Next the Officer administered the One Leg Stand, and BH passed this test, although the Officer made note of a “sway” during this test.  Mr. Ramsayer asked what the standard was, since Mr. Ramsayer didn’t see it on the video, but there is no standard and the Officer maintained he saw the sway despite fact it was imperceptible on the video recording.  Mr. Ramsayer asked about the wind blowing his shirt and once again, the Officer said a strong blowing wind would matter as it relates to the One Leg Stand test.  The Officer isn’t qualified to do DMT breath testing, but Mr. Ramsayer asked if he believed the breath test result and the Officer testified that he did.

The Datamaster DMT manufacturors representive, Mr. Marv Gier testified next for the prosecution.  Mr. Gier is one of only a handful of “Class IV” DataMaster operators, which means he’s qualified to inspect, certify, service, repair, and calibrate evidentiary breath alcohol test instruments approved for use by the department for proper working order.  Mr. Geir does all of the 120 day inspections for almost the entire state of Michigan, and is therefore responsible for at least 140 DataMaster DMT units. Mr. Ramsayer asked what kind of computer system the DMT uses and despite his training and certification, Mr. Geir testified he didn’t know.  He admitted he couldn’t do computer work, and if it was needed, an  I.T. guy would have to do it.  However, Mr. Ramsayer asked if there was a computer problem, who the police department would call to do the repair, and of course, it was Mr. Geir who admitted it would be him who would update software and change out computer components.  Mr. Ramsayer asked how often Mr. Geir had to repair the 140 some machines he was responsible for and he couldn’t even give an estimate., though he did admit they broke all the time.  Mr. Gier also testified about the range of tolerance, but didn’t know anything about the simulator he used to do tests.  He had recently done a filter wheel replacement, but didn’t know what it did.  He just replaces the parts, but doesn’t know what they do.  The prosecutor asked if he drove a car in re-direct, and Mr. Geir testified he can drive without knowing how it works.  In re-cross, Mr. Ramsayer ended with Mr. Geir telling the jury that he is not certified to repair any other breath test device other than the DMT.

The next witness was the breath test operator from the City of Troy.  Mr. Ramsayer asked the operator about tolerance and a .09 and .08 result are within acceptable tolerances.  However, he couldn’t remember the allowed variance.  Then he said it was .02, plus or minus, at that range.  So Mr. Ramsayer made him admit that meant that the test could have actually been a .07 and .06.  Mr. Ramsayer also had the breath test operator admit that he didn’t remember the specific test, since he does so many.  On re-direct, the prosecuting attorney for the City of Clawson asked if the breath test operator had a dish washer.  The Breath test operator said he did but that he didn’t know how it worked.  So on re-cross, Mr. Ramsayer asked only if the dishes sometimes weren’t washed all the way.  He said yes.  Mr. Ramsayer said that it didn’t mean it was broken, right?  He said yes.  Mr. Ramsayer then asked if he ever ate off of those less-than-clean dishes.  He said that since he was under oath, yes.  Everyone laughed.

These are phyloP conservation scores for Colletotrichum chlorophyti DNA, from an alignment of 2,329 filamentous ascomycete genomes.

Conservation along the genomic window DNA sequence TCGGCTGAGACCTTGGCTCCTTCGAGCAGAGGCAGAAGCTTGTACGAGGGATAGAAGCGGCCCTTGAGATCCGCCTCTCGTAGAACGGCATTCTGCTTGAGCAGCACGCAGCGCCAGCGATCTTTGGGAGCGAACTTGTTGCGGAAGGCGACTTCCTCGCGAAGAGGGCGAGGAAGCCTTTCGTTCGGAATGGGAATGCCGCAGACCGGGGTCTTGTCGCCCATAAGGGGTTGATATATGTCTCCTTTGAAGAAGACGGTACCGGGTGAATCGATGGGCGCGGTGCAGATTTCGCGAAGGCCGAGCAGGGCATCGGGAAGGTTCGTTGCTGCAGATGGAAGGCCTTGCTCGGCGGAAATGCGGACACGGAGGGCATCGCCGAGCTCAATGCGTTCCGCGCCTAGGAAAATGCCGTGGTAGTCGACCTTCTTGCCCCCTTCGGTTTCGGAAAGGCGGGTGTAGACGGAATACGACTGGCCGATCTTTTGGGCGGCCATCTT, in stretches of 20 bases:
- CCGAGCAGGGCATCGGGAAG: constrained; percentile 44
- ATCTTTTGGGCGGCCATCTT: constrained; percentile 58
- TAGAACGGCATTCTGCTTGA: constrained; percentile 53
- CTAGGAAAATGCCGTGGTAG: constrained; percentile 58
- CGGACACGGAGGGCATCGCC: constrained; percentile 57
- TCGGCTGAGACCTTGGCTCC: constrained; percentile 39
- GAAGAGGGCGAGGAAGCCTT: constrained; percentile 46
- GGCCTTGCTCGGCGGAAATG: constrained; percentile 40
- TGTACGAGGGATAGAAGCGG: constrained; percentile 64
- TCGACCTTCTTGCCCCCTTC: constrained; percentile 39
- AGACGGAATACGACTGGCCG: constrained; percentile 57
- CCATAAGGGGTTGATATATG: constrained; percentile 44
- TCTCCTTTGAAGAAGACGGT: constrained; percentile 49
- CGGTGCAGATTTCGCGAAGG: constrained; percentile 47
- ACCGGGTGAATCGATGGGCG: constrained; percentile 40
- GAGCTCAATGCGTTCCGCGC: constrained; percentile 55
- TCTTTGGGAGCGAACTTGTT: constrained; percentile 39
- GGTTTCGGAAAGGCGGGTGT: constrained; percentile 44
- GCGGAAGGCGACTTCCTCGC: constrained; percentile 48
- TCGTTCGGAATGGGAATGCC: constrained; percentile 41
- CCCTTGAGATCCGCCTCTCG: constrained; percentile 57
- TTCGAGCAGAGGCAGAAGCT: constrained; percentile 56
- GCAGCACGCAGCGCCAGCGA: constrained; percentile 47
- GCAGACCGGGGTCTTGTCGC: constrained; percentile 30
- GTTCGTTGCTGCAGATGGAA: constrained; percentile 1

Party accounting to the fact that the case was tried on 9/11, Mr. Ramsayer’s closing focused on the date of 9/11 and that while the arresting officer in this case was in the police academy in 2011, Mr. Ramsayer was a Marine in Afghanistan, fighting for our Country.  He explained to the jury that in 2011, as a Marine, he was fighting for our constitutional rights, just like he was that day, while in court, as a defense attorney, again fighting for the rights of our Country.  Mr. Ramsayer explained to the jury that it’s not unpatriotic to disbelieve the government, and that we have the right to disbelieve the government if we want to.  Mr. Ramsayer explained the role of the jury, which was in part to between a neighbor, a fellow citizen and the government.  Mr. Ramsayer talked about how as an enlisted man he learned the phrase “good enough for government work.”  That not one of the players (arresting officer, Mr. Geir, the breath test operator) knew anything about anything, but they claimed to fully believe in what they were doing.  That if a reasonable doubt can’t be mere speculation, then neither can they speculate him guilty.  That they knew the tests were standardized, but the standard was the Officer who got to say whatever he wanted.  Geir said he knew the machine broke, but no one, not even him, knew when or why.  Mr. Ramsayer reminded the jury about the testimony that the results could have been below .08.  Mr. Ramsayer ended his closing argument by explaining to the jury that they were being handed a dirty plate and asked to eat off of it.  After an hour of deliberation, they agreed and returned a verdict of not guilty.